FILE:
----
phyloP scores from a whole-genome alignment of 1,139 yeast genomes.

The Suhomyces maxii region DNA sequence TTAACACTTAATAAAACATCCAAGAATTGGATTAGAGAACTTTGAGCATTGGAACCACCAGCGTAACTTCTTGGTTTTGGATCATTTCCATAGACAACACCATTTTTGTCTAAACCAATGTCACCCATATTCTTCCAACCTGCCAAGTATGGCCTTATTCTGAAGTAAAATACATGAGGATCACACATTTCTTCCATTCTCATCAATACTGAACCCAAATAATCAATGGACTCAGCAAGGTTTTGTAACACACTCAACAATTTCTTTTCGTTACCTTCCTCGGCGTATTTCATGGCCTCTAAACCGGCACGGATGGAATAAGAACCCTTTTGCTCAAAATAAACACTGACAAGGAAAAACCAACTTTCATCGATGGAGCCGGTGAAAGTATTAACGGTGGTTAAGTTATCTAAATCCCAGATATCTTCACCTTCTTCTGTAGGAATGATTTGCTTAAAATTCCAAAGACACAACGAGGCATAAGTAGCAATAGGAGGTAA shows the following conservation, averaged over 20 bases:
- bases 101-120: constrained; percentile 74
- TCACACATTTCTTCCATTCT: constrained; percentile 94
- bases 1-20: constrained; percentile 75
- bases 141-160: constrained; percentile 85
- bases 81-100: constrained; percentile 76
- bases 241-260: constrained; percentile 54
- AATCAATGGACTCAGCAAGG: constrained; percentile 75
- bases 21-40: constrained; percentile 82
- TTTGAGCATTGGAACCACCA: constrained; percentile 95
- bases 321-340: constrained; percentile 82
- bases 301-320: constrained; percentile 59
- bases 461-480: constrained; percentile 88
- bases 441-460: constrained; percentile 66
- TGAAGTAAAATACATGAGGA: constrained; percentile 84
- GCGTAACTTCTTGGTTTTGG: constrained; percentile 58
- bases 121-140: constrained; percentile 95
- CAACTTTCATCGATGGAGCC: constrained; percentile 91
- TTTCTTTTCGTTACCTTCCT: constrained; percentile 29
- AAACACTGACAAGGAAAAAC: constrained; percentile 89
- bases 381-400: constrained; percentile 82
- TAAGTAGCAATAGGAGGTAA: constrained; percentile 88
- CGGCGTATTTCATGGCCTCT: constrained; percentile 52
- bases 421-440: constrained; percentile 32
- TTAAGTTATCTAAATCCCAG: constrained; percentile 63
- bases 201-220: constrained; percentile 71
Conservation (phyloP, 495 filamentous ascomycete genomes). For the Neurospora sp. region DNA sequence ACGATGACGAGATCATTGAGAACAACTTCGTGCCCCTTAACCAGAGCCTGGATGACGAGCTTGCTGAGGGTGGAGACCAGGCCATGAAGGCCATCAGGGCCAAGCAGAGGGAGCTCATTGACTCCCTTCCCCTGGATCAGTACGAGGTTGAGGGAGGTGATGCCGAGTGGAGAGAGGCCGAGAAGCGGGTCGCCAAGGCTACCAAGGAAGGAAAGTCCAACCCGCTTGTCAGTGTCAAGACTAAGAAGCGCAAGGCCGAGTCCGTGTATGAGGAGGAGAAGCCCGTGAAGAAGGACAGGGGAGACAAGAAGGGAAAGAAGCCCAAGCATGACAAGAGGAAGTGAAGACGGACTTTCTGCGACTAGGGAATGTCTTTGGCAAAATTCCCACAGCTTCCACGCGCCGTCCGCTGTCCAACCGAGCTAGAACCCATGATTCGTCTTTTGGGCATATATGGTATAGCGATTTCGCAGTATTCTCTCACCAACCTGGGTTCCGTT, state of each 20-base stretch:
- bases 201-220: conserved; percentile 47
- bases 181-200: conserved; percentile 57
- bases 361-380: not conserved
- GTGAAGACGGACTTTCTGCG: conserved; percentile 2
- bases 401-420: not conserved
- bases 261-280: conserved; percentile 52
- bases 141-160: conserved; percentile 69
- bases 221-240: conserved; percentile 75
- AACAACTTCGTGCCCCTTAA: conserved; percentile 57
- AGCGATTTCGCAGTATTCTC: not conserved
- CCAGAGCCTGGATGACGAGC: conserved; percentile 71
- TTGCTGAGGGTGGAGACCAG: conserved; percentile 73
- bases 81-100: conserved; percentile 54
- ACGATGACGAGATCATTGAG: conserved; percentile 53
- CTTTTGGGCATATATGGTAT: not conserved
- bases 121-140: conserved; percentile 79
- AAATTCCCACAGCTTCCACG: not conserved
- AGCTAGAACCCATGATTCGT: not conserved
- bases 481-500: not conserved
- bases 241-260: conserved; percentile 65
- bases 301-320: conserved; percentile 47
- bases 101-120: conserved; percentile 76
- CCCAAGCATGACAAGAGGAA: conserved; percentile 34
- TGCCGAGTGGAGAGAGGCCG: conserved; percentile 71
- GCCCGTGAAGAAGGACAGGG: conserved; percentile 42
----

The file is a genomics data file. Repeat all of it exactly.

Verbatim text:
phyloP scores from a whole-genome alignment of 1,139 yeast genomes.

The Suhomyces maxii region DNA sequence TTAACACTTAATAAAACATCCAAGAATTGGATTAGAGAACTTTGAGCATTGGAACCACCAGCGTAACTTCTTGGTTTTGGATCATTTCCATAGACAACACCATTTTTGTCTAAACCAATGTCACCCATATTCTTCCAACCTGCCAAGTATGGCCTTATTCTGAAGTAAAATACATGAGGATCACACATTTCTTCCATTCTCATCAATACTGAACCCAAATAATCAATGGACTCAGCAAGGTTTTGTAACACACTCAACAATTTCTTTTCGTTACCTTCCTCGGCGTATTTCATGGCCTCTAAACCGGCACGGATGGAATAAGAACCCTTTTGCTCAAAATAAACACTGACAAGGAAAAACCAACTTTCATCGATGGAGCCGGTGAAAGTATTAACGGTGGTTAAGTTATCTAAATCCCAGATATCTTCACCTTCTTCTGTAGGAATGATTTGCTTAAAATTCCAAAGACACAACGAGGCATAAGTAGCAATAGGAGGTAA shows the following conservation, averaged over 20 bases:
- bases 101-120: constrained; percentile 74
- TCACACATTTCTTCCATTCT: constrained; percentile 94
- bases 1-20: constrained; percentile 75
- bases 141-160: constrained; percentile 85
- bases 81-100: constrained; percentile 76
- bases 241-260: constrained; percentile 54
- AATCAATGGACTCAGCAAGG: constrained; percentile 75
- bases 21-40: constrained; percentile 82
- TTTGAGCATTGGAACCACCA: constrained; percentile 95
- bases 321-340: constrained; percentile 82
- bases 301-320: constrained; percentile 59
- bases 461-480: constrained; percentile 88
- bases 441-460: constrained; percentile 66
- TGAAGTAAAATACATGAGGA: constrained; percentile 84
- GCGTAACTTCTTGGTTTTGG: constrained; percentile 58
- bases 121-140: constrained; percentile 95
- CAACTTTCATCGATGGAGCC: constrained; percentile 91
- TTTCTTTTCGTTACCTTCCT: constrained; percentile 29
- AAACACTGACAAGGAAAAAC: constrained; percentile 89
- bases 381-400: constrained; percentile 82
- TAAGTAGCAATAGGAGGTAA: constrained; percentile 88
- CGGCGTATTTCATGGCCTCT: constrained; percentile 52
- bases 421-440: constrained; percentile 32
- TTAAGTTATCTAAATCCCAG: constrained; percentile 63
- bases 201-220: constrained; percentile 71
Conservation (phyloP, 495 filamentous ascomycete genomes). For the Neurospora sp. region DNA sequence ACGATGACGAGATCATTGAGAACAACTTCGTGCCCCTTAACCAGAGCCTGGATGACGAGCTTGCTGAGGGTGGAGACCAGGCCATGAAGGCCATCAGGGCCAAGCAGAGGGAGCTCATTGACTCCCTTCCCCTGGATCAGTACGAGGTTGAGGGAGGTGATGCCGAGTGGAGAGAGGCCGAGAAGCGGGTCGCCAAGGCTACCAAGGAAGGAAAGTCCAACCCGCTTGTCAGTGTCAAGACTAAGAAGCGCAAGGCCGAGTCCGTGTATGAGGAGGAGAAGCCCGTGAAGAAGGACAGGGGAGACAAGAAGGGAAAGAAGCCCAAGCATGACAAGAGGAAGTGAAGACGGACTTTCTGCGACTAGGGAATGTCTTTGGCAAAATTCCCACAGCTTCCACGCGCCGTCCGCTGTCCAACCGAGCTAGAACCCATGATTCGTCTTTTGGGCATATATGGTATAGCGATTTCGCAGTATTCTCTCACCAACCTGGGTTCCGTT, state of each 20-base stretch:
- bases 201-220: conserved; percentile 47
- bases 181-200: conserved; percentile 57
- bases 361-380: not conserved
- GTGAAGACGGACTTTCTGCG: conserved; percentile 2
- bases 401-420: not conserved
- bases 261-280: conserved; percentile 52
- bases 141-160: conserved; percentile 69
- bases 221-240: conserved; percentile 75
- AACAACTTCGTGCCCCTTAA: conserved; percentile 57
- AGCGATTTCGCAGTATTCTC: not conserved
- CCAGAGCCTGGATGACGAGC: conserved; percentile 71
- TTGCTGAGGGTGGAGACCAG: conserved; percentile 73
- bases 81-100: conserved; percentile 54
- ACGATGACGAGATCATTGAG: conserved; percentile 53
- CTTTTGGGCATATATGGTAT: not conserved
- bases 121-140: conserved; percentile 79
- AAATTCCCACAGCTTCCACG: not conserved
- AGCTAGAACCCATGATTCGT: not conserved
- bases 481-500: not conserved
- bases 241-260: conserved; percentile 65
- bases 301-320: conserved; percentile 47
- bases 101-120: conserved; percentile 76
- CCCAAGCATGACAAGAGGAA: conserved; percentile 34
- TGCCGAGTGGAGAGAGGCCG: conserved; percentile 71
- GCCCGTGAAGAAGGACAGGG: conserved; percentile 42